His observations are poignant and wryly humorous, especially his feelings for his two children. Man, the rebel against God, yet displays the heroism of a creature bearing the divine image.

History in ashes

There is an incident recorded by Thomas Carlyle in his Reminiscences. Carlyle was the focus of his Scottish mother’s prayers and affectionate godly letters. But he lived his whole life in repudiation of her God.

One day, John Stuart Mill came to Carlyle’s home in London ‘pale as Hector’s ghost’ to break terrible news. Mill had borrowed the only copy of the manuscript of the first volume of Carlyle’s French Revolution.

The years of writing that book, the poverty and anxiety endured, the sheer grind, had taken their toll on the health and happiness of Carlyle and his wife Jane.

Mill had helped him and loaned him books. So it was inevitable that Mill should have wanted to read the manuscript as soon as it was finished.

But that day Mill came to Carlyle’s home, ashen-faced, to deliver the worst tidings any author could hear. The entire manuscript had been accidentally burned.

Oh, that I had faith!

Carlyle wrote in his Journal: ‘It was like half a sentence of death to us both, and we had to pretend to take it lightly, so dismal and ghastly was his sorrow at it, and to try to talk of other matters.

‘He stayed three mortal hours or so; his departure quite a relief to us. Oh, the burst of sympathy my poor darling then gave me, flinging her arms around my neck, and openly lamenting, condoling, and encouraging like a nobler second self…’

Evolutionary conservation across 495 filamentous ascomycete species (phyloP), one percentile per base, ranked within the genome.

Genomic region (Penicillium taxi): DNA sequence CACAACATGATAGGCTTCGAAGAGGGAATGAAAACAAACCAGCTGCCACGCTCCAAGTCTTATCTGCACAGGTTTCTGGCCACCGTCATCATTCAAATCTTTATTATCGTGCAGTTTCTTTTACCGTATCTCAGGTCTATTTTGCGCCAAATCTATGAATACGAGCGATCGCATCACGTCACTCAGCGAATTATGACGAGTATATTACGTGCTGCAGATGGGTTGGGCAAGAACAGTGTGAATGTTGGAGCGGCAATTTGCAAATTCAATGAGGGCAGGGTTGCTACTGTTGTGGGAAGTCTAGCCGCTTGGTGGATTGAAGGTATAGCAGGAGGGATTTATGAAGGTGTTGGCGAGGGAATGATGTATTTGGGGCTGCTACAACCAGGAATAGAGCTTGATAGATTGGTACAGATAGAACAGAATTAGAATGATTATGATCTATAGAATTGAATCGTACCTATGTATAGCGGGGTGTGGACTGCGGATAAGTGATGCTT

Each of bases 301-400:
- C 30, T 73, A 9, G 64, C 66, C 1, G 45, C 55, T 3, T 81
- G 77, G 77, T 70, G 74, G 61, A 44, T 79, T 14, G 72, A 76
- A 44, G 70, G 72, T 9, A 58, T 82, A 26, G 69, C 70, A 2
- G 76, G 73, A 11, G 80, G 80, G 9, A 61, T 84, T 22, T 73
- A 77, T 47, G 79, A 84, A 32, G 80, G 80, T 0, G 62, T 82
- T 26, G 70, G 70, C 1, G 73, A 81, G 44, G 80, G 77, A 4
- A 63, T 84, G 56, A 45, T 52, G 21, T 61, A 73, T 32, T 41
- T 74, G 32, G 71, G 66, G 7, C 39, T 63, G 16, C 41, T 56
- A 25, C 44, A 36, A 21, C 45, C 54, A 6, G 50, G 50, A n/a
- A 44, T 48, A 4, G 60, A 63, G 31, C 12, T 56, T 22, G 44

In his Journal, Carlyle cried out at the time, ‘Oh, that I had faith! Oh, that I had! Then there were nothing too hard or heavy for me. Cry silently to thy inmost heart to God for it…’

Heroically, Carlyle sat down and wrote the volume again. It is one of the most extraordinary and courageous stories in the history of literature.


We should not be surprised for, according to the Bible, the depravity of man is circumscribed by the inescapable reality that all men are created in the image of God.

But therein also lies the tragedy; unless men repent they will be separated eternally from the one who put his image upon them.

Carlyle was right to cry out for faith, for it is only through faith in the crucified and risen Christ that a sinner may be reconciled to God.

But what a reconciliation that is! For it leads on from forgiveness and cleansing to redemption and adoption as sons and daughters of the living God (Galatians 4:4-7).

That is the only way the image of God in man will be restored. Heroism is not enough

Geoff Thomas
Geoff Thomas is a well-known author and conference speaker and was pastor of Alfred Place Baptist Church, Aberystwyth for over 50 years.
Articles View All

Join the discussion

Read community guidelines
Become a church agent - The cheapest, fastest, and easiest way to get the print edition of ET